Every time I go to a gathering where S scale is on offer, I wonder if I’ll find anything I just have to have – and every time, I’m surprised at what that thing is. At this year’s S Scale Social, the surprising find was a gas-electric – bought from my friend David Clubine:

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I didn’t even realize these had been manufactured in 1:64 but I’m a big fan of self-propelled passenger cars – they are the perfect “pike-sized passenger train”, to quote a popular series that once ran in Model Railroader magazine.

The CNR had a variety of doodlebugs and other one-car trains – ranging from steam coaches and cars powered by banks of storage batteries to gas-electric, diesel-electric (RDC) and classic interurban. For a thorough review of these, I recommend Self-Propelled Cars of the CNR by Anthony Clegg. But this article on the Old Time Trains website includes a couple of photos of CNR doodlebugs, too.

The bad news is, this wide variety did not include an EMC gas-electric like this model. The CNR’s cars were from other builders – including Canadian Car and Foundry, Brill, Canadian General Electric, National Steel Car, and the Ottawa Car Company. In fact, the only example from EMC was one delivered to CNR subsidiary Grand Trunk Western in August 1925. Even so, it was a different model with an RPO section and smaller passenger compartment.

As a modeller working in S scale, I’ve learned the art of compromise. “S is for Scratch-build” or “S is for Sorry” (as in “Sorry – nobody’s ever made that”). So, if I want a gas electric, this model is my choice. What to do?

Two options present themselves:

– I can simply paint this model for the CNR and be done with it. This is likely what I will do, since options are so limited in 1:64. It would make a lovely model to take to train shows where the S Scale Workshop is exhibiting. And it would also allow me to add some variety to operating sessions on the Port Rowan branch. In fact, once I prep this model and my CNR RS-18 for service, I could even hold a post-steam session.

– I can find a more suitable prototype – one that I like – and paint this model for that. While it’s not an exact match, this is much closer to Toronto Hamilton and Buffalo Railway 301. But while a THB 301 would be a great addition to the Workshop module I would have a hard time justifying its appearance in Port Rowan…

Samhongsa produced this model in 1989 for “S”cenery Unlimited. (I would love to know how many were produced: If you have that, or other information about this model, why not share it via the “comments” section for this post?)

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While I ponder my choices, are are a couple more notes about the model:

Only the front truck is powered, but that shouldn’t pose a problem for my flat layout and the model does run quite nicely. There’s plenty of room for a decoder and speaker, too.

I think the model has four-wheel pick-up, but I’ll confirm that and if so I’ll add extra pick-ups so it collects power from all eight.

I’m still glad I have this model and I’m sure that however I finish it, the doodlebug will give me many hours of operating fun …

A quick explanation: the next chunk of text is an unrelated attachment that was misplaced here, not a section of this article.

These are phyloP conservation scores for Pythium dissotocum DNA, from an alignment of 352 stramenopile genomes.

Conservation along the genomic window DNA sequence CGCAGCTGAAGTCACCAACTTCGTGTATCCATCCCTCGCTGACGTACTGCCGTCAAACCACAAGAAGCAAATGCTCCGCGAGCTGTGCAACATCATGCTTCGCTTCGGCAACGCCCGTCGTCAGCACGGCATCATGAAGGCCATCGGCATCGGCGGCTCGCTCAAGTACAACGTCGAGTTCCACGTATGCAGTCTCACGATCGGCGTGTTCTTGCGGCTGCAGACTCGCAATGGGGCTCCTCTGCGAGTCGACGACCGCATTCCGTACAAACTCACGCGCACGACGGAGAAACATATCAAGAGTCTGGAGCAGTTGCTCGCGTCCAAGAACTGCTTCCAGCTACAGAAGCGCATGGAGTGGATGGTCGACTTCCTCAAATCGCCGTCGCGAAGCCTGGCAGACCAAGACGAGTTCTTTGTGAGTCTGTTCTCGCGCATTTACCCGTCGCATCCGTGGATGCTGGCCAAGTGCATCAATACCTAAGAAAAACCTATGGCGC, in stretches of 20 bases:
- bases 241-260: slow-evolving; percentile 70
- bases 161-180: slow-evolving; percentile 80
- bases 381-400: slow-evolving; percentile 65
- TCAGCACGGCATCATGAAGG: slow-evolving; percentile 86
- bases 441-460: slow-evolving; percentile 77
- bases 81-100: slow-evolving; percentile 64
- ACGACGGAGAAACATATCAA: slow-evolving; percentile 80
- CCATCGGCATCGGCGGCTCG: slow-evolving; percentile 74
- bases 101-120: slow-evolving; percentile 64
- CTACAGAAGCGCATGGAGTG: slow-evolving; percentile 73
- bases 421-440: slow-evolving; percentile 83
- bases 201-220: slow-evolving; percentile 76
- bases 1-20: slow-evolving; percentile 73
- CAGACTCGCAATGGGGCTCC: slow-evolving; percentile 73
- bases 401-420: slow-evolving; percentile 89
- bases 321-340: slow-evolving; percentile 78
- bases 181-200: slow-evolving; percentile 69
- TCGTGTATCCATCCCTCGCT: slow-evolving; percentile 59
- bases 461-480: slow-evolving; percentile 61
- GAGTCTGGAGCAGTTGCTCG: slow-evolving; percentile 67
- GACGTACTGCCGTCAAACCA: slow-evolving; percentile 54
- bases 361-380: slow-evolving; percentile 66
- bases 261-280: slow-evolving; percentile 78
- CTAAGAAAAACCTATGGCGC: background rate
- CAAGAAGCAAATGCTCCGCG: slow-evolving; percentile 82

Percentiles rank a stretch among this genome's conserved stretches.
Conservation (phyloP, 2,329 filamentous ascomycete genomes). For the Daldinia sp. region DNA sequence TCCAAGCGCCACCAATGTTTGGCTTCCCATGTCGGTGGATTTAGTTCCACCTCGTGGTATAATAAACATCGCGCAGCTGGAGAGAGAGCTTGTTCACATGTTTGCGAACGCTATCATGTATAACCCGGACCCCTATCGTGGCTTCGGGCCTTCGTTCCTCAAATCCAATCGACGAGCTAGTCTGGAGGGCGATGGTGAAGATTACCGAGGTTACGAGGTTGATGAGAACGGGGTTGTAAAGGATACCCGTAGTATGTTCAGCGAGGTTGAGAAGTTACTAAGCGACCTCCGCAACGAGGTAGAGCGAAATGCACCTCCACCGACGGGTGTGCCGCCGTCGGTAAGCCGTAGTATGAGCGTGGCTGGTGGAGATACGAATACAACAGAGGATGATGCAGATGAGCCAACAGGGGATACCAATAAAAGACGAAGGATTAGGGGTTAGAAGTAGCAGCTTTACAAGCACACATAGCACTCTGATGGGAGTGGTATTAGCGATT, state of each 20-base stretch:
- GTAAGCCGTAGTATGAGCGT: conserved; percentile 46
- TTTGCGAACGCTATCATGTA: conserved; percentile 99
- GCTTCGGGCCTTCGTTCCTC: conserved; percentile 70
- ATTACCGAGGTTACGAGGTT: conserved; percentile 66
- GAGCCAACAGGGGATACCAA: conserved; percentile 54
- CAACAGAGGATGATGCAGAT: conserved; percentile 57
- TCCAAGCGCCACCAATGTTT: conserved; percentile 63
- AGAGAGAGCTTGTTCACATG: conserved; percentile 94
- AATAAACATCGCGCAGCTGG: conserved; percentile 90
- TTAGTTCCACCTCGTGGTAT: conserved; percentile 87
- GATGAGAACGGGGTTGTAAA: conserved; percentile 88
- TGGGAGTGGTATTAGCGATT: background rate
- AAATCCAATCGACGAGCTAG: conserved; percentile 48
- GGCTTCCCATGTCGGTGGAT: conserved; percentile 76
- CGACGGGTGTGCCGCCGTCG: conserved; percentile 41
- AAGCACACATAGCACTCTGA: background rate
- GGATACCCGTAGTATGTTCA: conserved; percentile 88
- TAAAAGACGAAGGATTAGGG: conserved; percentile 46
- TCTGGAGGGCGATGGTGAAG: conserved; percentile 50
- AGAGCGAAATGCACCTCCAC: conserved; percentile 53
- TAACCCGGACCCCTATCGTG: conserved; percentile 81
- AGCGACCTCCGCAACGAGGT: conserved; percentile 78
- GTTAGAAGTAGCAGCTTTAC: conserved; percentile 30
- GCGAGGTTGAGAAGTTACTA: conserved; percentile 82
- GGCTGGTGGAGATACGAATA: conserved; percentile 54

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11 thoughts on “Doodlebug

  1. If you feel like some more brassbashing, this would make a nice Sperry car. Which would occasionally wind up in Port Rowan. 🙂

  2. Other doodle bugs in S where an ancient wood and metal model (somewhat like the old Walthers passenger cars) by, I think, Dayton and a resin copy of the Bachmann HO doodlebug by American Highrail. The brass version you have was based IIRC on a Northern Pacific prototype. Nice car in any case, and I’m not sure how easy it would be to find either of the other models.

  3. I had one of the Dayton kits, but it was so bad I trashed it. I’ve also had four of the B-3’s over the years, but sold them all. The last one went back to Bill Lane, who had painted it for Pennsylvania Seashore RR, which once ran through my back yard in Cape May Court House, NJ. I sold it to someone else on eBay, but sent it to Bill who traded it from my buyer for an unpainted version. They are very nice models – and lately, very rare.

  4. I have another one (who would have thought an S scaler with multiples of one item!), painted for TH&B. It makes an excellent stand in for that one. The differences are the trucks and the operators bay at the rear of the car. They are excellent runners, but a little noisy. Mine has seen a few miles, but I seem to recall Tom Spaulding had one on the Napanee, Tamworth and Marlbank portable layout that had many, many years of excellent service on it.

  5. I have a nice cast resin kit (the name of the gentleman who produced it escapes me) made to convert an American Models combine into a Doodlebug. I bought one of the flat roofs Bill Lane offered a few years back as well, but never got around to building it. The combine shells are available separately from AM.
    I have this available if you or anybody else is interested.

  6. Trevor, does the Self Propelled book have anything on the Reid-Newfoundland Government Railway (I think I have the right year/title…it changed annually, I think…) Sentinel steam railcars? They were ordered in 1923, and delivered in 25-26. I don’t know if they survived long enough to end up as CNR property (it seems unlikely, but possible). I’m interested, but not enough to buy the book unless it has some more tidbits on them.

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